Tuesday, October 7, 2014

Recipe Roundup

Before long, it'll be rainy day, gray skies and cooler weather. There's just something about curling up on the couch with a good book and a bowl mac and cheese. Comfort foods are called so for a reason, but I'm always on the hunt for an interesting twist. Here's a few of my recent finds.

I recently learned about a new trend "waffling," essentially putting unexpected foods into a waffle iron to see what happens. I'll admit I was skeptical at first, but then the idea actually intrigued me. However while waffles are a brunch staple, I'll order in a restaurant, a waffle iron is one of the few gadgets missing from my kitchen. I've never really been able to justify it, knowing it would probably gather more dust than oil. But this recipe from FWx has me wanting to run to the store right now. It throws some of my favorite flavors into the same dish, ones I might never have put together. Cheddar and beer are perfect compliments, I don't know why I never considered using them together in a biscuit batter or waffles as FWx did. And the honey and sriracha, perhaps unexpected, sound like a great spicy-sweet glaze for fried chicken.

My breakfast staple. I could eat eggs over easy day in day out, even with all the talk that eggs can lead to bad cholesterol. I loved this roundup from Food 52 because it speaks to one of my favorite aspects of cooking. No two cooks are the same, give them the same recipe and every person will put their own spin. Even with a simple fried egg, there are endless ways to make it. My preferred technique is similar to Emily Vikre's -- a frying pan on medium-high heat and a pad of butter, and I remove the pan from the heat when I flip my egg. It's been fun trying these other methodologies to see how the end result differs.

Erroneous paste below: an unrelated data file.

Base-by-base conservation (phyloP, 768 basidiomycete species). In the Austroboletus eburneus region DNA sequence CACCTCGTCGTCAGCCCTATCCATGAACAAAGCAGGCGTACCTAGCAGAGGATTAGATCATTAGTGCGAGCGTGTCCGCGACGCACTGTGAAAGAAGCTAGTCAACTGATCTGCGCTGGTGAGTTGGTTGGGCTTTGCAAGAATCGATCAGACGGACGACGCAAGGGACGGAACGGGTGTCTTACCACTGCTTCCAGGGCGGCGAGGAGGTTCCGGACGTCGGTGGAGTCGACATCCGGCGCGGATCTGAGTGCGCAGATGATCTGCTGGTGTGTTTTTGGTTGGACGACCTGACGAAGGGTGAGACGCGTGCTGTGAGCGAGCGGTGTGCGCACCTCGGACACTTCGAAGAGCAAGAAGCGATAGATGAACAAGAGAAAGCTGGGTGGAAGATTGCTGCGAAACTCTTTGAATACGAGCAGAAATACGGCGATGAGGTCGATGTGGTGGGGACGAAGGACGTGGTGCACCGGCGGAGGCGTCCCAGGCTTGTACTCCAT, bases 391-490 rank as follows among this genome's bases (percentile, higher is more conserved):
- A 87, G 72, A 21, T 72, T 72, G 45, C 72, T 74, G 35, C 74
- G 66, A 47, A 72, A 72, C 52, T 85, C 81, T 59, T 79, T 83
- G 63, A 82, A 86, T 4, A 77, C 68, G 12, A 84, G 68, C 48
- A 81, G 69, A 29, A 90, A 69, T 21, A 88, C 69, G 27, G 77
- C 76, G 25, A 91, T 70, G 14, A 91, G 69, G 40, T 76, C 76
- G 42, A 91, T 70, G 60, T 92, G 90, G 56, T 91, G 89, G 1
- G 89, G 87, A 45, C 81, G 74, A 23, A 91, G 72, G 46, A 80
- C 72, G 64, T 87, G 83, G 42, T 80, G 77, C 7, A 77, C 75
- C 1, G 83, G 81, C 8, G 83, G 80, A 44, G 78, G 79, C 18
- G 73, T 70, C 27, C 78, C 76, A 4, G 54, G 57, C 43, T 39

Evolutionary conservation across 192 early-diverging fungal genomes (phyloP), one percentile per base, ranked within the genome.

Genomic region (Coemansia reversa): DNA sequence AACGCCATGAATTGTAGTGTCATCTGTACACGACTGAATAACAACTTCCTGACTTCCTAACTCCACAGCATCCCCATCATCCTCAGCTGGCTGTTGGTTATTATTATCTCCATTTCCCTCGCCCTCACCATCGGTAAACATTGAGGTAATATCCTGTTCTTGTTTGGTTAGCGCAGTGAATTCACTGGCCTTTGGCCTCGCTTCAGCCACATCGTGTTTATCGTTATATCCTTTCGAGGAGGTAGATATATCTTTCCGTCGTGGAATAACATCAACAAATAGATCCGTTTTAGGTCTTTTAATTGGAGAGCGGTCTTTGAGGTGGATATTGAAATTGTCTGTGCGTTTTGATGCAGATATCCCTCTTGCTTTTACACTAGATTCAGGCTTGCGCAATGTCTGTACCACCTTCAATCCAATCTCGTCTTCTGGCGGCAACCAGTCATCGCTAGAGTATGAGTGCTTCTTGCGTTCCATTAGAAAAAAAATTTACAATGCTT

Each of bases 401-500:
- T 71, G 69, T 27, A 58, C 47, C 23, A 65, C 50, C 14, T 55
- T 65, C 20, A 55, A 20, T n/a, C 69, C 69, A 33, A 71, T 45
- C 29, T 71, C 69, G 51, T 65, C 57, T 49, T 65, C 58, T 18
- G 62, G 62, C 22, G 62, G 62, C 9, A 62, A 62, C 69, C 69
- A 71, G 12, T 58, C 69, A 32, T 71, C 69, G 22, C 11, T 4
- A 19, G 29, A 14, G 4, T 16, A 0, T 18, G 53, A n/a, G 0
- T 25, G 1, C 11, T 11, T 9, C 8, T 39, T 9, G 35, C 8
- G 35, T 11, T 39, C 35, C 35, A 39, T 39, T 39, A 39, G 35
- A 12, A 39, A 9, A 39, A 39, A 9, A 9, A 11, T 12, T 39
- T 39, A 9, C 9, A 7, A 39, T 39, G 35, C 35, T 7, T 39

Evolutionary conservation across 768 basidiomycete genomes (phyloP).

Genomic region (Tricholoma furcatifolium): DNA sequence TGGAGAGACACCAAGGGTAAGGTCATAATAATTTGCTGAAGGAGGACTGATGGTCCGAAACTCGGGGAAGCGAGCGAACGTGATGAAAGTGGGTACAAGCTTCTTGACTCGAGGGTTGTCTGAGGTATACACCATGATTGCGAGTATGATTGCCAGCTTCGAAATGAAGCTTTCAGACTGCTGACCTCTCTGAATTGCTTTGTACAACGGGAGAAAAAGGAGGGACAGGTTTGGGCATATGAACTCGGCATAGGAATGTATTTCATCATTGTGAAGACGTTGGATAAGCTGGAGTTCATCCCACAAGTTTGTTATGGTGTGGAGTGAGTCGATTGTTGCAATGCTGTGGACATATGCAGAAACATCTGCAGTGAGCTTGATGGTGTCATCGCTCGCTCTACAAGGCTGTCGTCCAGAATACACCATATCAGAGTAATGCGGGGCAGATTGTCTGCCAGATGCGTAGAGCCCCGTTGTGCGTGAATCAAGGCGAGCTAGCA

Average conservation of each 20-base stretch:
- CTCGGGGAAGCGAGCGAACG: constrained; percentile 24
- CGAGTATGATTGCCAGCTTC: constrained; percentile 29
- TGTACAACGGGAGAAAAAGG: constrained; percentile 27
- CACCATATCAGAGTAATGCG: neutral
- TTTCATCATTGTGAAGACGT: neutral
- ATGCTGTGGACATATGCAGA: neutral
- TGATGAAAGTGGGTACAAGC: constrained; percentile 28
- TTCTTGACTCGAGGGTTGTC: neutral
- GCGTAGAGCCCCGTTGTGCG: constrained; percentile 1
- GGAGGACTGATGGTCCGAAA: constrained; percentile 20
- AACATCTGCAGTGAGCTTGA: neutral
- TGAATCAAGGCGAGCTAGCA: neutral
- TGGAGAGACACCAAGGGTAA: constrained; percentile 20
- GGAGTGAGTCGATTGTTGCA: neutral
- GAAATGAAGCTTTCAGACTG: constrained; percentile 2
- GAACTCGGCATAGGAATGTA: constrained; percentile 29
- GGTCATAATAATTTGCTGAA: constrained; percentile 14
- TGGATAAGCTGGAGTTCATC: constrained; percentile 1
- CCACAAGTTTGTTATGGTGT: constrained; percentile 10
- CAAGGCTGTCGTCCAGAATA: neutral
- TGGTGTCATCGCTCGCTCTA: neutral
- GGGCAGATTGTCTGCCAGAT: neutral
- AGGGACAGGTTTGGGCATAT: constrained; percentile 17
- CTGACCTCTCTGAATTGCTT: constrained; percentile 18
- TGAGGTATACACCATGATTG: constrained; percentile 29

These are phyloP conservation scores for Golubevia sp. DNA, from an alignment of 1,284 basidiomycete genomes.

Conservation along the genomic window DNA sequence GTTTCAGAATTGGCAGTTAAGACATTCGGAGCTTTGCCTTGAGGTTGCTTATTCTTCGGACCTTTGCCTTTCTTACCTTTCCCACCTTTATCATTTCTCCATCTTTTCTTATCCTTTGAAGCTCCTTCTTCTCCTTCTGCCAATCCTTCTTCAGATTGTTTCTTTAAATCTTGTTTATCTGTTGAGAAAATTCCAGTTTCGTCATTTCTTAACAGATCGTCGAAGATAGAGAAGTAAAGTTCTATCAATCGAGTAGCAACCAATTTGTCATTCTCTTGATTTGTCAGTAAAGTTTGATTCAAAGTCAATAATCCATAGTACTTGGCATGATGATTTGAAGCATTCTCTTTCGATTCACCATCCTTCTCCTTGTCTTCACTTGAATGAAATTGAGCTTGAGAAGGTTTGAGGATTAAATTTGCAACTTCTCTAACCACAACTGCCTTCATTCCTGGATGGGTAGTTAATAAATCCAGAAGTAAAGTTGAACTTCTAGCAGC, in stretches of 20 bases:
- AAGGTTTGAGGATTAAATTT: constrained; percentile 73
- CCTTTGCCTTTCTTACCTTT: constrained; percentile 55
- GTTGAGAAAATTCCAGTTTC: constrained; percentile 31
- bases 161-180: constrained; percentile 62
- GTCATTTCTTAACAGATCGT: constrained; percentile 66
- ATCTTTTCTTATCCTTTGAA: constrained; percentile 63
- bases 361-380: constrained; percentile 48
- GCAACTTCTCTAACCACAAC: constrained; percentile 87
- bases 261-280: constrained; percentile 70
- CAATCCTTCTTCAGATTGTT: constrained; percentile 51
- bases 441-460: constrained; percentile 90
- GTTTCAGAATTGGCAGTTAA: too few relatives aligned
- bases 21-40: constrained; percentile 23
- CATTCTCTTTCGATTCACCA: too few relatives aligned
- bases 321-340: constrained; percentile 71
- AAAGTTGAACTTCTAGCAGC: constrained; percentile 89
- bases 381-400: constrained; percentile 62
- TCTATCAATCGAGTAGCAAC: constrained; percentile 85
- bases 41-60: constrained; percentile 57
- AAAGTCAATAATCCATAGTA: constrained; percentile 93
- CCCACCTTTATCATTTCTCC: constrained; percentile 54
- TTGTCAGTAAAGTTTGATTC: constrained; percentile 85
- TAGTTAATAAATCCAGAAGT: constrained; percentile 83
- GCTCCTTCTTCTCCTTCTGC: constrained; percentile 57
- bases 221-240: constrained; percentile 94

Mac and cheese, I've been known to make lists of restaurants to try based on hearing they have a great macaroni and cheese, I've got one entire cookbook devoted entirely to the dish, and I will constantly experiment with different cheeses and mix-ins. I made these macaroni and cheese muffins for a going-away potluck a while back, and they're much easier to eat while mingling carrying around a bowl and spoon. What's great about this recipe is the addition of the Dijon mustard and butternut squash puree.

I immediately cut out the recipe card for this from the back of this past month's Real Simple magazine. Of course, it's got bourbon, apple and vanilla, an absolutely delightful combination of flavors. But what really intrigued me was the use of grits in the cake batter. This is definitely on my "Must Bake" list, and I can't wait to share with you how it turns out. 

Bourbon has been my spirit of choice now for a while. While I usually drink it neat or with one or two ice cubes, I do enjoy finding creative cocktails that utilize it. The bourbon brulé from NY Times Cooking combines some flavors I wouldn't have imagined trying together all at once -- bourbon, orange, ginger and sherry. If it tastes as good as it looks in the picture, it'll make a worthy drink for holiday celebrations.

I love sweet potato fries. What I really need to find is a place that serves endless baskets. But let's be serious, they're really not that difficult to make at home, I've just never tried. I found this great recipe on NY Times Cooking, just six ingredients and barely any time at all. What took me so long?